The European Learn-IP project officially ends at the end of February this year. It involves partners from five countries – Germany, Spain, Romania, Bulgaria and North Macedonia. The entire team was dedicated to the creation of a special training and self-education program for those working in the field of cultural tourism and cultural heritage, which touches on the topic of intellectual property, ways of protection at the national and international level, the economic effects of IPR and ways of developing activities , based on IPRs that bring more revenue. INI-Novation Bulgaria participates in the project, as the Bulgarian partner.
In Bulgaria, intellectual property rights (IPR) can be used not only to protect but also to monetize cultural heritage and tourism assets. This may include the registration of trademarks for cultural-historical values and tourist destinations, copyrights for historical documents and works of art, and patents for any new technologies or methods used in the preservation and promotion of cultural heritage. By protecting and effectively managing these rights, Bulgaria attracts more tourists and generate revenue from the sale of goods, licensing and other commercial opportunities. Moreover, it can prevent the unauthorized use of the country’s cultural heritage assets and thus preserve the cultural and historical heritage of the country for future generations.
Bulgaria, as a member of the EU, is obliged to comply with EU regulations and laws related to intellectual property rights. Therefore, intellectual property rights (IPR) in Bulgaria are generally governed by the same laws and regulations as in the rest of the European Union (EU).
In Bulgaria, there are several examples of how intellectual property rights (IPR) can be used to protect and monetize cultural heritage:
- Trademarks: The ancient city of Plovdiv, which is a UNESCO World Heritage Site, registered its name as a trademark. This allows the city to protect its brand and prevent unauthorized commercial use of its name.
- Copyright: The National Archaeological Institute and Museum of Bulgaria owns copyright on the images of the ancient Thracian treasures that are exhibited in the Archaeological Museum in Sofia. This allows the institute to control the reproduction and distribution of these images and generate revenue from licensing fees.
- Patents: A Bulgarian company has developed a new method for the restoration of frescoes in churches and monasteries. They have patented this method, which allows them to control the use of the technology and charge fees for its implementation.
- Geographical indications: Bulgarian Rose Oil is an example of a product with registered geographical indications. Bulgaria has applications for entry of “Bulgarian yoghurt” as Protected Designations of Origin (PDO) in the European Register of Protected Designations of Origin and Protected Geographical Indications. This means that only products produced in a certain region and following certain rules can be labeled and sold as “Bulgarian yogurt”. This protects the reputation of the product and helps promote the region and its specific qualities with the proven health benefits of a probiotic superfood.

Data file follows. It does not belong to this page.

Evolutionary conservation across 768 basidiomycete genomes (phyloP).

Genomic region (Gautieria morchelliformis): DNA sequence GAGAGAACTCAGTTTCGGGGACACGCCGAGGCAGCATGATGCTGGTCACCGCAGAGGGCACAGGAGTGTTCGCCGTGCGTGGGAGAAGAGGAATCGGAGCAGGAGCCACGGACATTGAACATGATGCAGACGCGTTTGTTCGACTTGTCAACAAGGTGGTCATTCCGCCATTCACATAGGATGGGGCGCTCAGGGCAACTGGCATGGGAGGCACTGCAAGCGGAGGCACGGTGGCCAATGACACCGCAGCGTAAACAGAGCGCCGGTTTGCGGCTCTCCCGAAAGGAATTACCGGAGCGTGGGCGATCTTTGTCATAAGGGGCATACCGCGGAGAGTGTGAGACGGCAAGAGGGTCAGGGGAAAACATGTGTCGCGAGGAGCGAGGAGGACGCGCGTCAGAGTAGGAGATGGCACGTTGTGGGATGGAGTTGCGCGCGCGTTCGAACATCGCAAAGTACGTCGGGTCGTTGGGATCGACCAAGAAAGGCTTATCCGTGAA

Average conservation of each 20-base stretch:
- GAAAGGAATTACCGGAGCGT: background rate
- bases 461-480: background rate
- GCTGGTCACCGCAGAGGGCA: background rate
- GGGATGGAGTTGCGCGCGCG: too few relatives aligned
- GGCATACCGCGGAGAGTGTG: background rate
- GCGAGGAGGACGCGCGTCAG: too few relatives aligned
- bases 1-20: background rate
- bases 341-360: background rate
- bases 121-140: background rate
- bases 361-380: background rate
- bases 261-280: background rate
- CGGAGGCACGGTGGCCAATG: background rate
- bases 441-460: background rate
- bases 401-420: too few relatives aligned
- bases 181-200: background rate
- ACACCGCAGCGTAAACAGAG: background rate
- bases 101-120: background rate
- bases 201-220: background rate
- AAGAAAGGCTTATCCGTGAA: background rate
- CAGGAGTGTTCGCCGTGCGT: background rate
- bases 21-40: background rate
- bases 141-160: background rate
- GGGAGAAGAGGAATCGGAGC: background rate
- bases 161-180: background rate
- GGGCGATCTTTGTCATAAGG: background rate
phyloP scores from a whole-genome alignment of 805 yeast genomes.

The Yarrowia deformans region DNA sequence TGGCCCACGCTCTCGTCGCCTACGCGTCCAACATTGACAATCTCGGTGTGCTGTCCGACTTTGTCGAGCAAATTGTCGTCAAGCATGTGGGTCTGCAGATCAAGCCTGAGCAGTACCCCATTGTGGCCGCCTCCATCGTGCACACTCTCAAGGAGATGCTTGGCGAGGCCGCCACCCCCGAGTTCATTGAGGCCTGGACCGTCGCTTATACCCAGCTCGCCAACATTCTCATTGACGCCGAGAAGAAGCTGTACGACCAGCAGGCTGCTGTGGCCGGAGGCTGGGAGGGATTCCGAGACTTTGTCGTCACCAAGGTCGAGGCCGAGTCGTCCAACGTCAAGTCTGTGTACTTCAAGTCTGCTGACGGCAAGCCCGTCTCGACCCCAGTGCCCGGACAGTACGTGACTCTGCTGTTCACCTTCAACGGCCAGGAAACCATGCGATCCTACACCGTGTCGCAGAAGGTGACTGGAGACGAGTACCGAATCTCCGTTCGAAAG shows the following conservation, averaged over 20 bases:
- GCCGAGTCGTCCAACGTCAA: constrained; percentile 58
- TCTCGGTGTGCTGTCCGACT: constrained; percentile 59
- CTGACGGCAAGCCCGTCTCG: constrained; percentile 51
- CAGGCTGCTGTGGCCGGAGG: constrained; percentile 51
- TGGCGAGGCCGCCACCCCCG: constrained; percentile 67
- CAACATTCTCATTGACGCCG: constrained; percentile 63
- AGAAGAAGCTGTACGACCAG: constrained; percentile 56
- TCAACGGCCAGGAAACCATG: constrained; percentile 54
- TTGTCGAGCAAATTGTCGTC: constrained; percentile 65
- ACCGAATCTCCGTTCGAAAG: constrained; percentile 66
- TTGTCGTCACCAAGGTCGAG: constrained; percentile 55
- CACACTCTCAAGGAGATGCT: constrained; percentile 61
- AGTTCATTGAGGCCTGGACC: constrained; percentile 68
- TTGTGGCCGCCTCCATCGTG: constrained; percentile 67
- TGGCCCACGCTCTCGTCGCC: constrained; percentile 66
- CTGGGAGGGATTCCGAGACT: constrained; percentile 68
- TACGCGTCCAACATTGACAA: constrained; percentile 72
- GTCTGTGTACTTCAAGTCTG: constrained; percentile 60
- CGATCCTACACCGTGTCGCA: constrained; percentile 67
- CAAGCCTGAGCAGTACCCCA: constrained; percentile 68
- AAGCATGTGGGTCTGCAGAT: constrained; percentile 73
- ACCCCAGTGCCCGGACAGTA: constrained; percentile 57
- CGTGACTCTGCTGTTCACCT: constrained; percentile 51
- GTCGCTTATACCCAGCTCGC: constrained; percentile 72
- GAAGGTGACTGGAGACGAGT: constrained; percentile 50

Now, you see with these small examples that by protecting and effectively managing IPR, their holders can promote the cultural heritage better, and at the same time generate revenues.
Many more examples and best practices can be found in the Learn-IP training program. Just follow the link to our interactive Learn-IP training platform for blended learning: https://moodle.learn-ip.eu
About Learn-IP project
The online training programme is developed 2020-2023 to support cultural heritage managers and cultural tourism actors with the effective use of digital technologies to check for compliance with IPR regulations. It will raise awareness of the many IPR regulations and their relevance for products and services.
The training programme will act as an online “guided tour” through IPR regulations and will indicate what can be done to legally protect your property, expertise and knowledge. It will provide transparency in a field that for many representatives of cultural heritage and cultural tourism is still a no man’s land. The training will also show when professional help is recommended.
Three learning materials are developed:
- LEARN-IP Modular Training Course with seven learning modules
- LEARN-IP e-Learning platform, https://moodle.learn-ip.eu
- LEARN-IP Guidelines / Handbook for training courses
The main target groups are cultural, religious and creative tourism professionals, cultural workers and cultural/religious heritage managers. The secondary target group are training providers who will offer the training in the future.
The Learn-IP Training Programe is developed on 6 European langugaes: english, german, spanish, bulgarian, macedonian and romanian.
Project website: https://learn-ip.eu